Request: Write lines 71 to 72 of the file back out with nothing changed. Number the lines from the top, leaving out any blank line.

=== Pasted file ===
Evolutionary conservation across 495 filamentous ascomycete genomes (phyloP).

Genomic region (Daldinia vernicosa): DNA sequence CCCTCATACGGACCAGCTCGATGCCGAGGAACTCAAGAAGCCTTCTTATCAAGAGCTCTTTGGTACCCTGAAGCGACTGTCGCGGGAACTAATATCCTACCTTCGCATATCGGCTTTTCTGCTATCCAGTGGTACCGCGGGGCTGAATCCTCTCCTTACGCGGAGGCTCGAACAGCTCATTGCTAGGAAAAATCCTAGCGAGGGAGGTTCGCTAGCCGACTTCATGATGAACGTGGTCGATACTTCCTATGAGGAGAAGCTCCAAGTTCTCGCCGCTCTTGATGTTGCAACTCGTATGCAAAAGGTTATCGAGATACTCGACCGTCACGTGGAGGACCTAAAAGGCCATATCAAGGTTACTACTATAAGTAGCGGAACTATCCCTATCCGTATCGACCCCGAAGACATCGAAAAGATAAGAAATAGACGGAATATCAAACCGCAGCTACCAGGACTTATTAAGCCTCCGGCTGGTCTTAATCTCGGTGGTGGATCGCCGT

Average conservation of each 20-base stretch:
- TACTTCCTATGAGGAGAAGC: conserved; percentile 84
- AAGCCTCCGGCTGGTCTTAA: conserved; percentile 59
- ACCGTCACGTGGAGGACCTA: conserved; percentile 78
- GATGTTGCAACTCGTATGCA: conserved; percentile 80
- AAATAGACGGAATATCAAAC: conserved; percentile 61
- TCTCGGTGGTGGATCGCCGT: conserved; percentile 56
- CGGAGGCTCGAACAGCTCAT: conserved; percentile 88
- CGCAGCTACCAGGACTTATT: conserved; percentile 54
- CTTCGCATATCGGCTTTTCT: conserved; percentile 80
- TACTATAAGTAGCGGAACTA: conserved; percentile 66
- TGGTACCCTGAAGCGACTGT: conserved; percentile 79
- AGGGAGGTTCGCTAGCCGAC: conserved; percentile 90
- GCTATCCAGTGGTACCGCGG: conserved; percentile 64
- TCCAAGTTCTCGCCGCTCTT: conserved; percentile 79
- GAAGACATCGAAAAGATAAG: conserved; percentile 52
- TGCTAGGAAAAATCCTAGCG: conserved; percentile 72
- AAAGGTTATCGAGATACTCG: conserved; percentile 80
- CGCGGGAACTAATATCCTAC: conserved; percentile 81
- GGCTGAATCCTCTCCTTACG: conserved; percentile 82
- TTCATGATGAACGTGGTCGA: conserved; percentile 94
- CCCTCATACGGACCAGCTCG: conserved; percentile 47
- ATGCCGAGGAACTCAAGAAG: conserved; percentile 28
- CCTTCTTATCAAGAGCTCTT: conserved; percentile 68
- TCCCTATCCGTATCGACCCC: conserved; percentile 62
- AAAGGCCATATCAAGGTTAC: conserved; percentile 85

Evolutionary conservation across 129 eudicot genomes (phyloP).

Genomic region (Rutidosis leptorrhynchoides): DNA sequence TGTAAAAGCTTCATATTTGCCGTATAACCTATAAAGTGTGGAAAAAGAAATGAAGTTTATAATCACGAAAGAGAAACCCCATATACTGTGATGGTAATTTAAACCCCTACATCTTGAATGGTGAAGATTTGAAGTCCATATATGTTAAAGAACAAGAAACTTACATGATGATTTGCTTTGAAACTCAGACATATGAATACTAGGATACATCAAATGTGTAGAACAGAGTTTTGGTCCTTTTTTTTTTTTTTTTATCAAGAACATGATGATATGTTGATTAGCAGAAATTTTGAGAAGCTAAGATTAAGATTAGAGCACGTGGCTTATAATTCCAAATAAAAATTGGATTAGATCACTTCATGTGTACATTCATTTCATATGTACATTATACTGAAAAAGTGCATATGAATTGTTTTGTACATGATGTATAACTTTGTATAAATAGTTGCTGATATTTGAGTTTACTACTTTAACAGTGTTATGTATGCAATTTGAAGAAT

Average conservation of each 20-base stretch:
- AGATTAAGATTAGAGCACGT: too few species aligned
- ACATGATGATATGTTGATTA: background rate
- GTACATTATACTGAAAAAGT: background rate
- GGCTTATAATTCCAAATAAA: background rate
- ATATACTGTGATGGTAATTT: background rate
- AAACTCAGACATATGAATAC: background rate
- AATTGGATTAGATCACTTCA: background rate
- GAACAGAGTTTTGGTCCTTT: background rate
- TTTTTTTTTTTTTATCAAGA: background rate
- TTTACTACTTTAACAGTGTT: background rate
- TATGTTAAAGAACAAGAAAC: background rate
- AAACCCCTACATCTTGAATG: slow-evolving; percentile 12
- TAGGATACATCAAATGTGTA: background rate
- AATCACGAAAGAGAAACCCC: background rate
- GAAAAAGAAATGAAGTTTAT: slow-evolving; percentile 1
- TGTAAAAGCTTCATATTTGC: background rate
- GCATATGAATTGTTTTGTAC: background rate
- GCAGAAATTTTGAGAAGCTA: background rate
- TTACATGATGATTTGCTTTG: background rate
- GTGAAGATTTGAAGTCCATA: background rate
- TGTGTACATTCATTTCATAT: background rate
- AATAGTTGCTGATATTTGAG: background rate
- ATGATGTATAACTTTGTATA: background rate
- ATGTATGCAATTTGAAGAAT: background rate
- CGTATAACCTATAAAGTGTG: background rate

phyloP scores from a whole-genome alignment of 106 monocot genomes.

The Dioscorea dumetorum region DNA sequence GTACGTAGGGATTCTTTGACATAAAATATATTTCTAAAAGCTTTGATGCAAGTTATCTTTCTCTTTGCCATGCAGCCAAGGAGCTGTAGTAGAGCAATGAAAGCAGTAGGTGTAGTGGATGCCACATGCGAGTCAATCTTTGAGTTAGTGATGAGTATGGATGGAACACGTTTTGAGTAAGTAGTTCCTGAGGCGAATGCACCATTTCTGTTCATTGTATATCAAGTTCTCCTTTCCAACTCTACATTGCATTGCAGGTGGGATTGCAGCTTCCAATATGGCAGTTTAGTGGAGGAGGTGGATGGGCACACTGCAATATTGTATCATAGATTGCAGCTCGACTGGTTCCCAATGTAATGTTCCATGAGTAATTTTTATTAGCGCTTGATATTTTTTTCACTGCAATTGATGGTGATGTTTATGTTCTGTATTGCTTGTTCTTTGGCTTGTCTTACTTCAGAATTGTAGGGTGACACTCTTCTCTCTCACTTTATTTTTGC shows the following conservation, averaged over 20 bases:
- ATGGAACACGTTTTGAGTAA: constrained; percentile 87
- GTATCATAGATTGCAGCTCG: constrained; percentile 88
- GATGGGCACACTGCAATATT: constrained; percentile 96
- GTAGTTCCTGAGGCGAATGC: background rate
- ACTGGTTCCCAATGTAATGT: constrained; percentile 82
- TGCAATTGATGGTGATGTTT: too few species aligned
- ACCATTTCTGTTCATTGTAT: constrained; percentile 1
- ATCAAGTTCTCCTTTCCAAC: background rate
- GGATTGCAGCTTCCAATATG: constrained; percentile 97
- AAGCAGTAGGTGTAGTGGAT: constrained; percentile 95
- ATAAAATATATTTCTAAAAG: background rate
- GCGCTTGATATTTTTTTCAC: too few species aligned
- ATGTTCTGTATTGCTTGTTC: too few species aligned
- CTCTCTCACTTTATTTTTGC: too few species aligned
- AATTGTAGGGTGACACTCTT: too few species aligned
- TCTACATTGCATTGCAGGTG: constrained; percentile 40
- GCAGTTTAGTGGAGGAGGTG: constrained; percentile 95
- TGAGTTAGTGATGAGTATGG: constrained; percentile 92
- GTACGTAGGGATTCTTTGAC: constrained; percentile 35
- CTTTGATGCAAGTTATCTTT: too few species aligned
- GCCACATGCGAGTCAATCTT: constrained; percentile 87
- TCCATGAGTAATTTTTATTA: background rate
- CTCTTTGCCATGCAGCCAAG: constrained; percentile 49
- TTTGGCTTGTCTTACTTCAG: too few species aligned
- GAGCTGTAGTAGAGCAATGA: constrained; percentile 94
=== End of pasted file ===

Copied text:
- ATGTTCTGTATTGCTTGTTC: too few species aligned
- CTCTCTCACTTTATTTTTGC: too few species aligned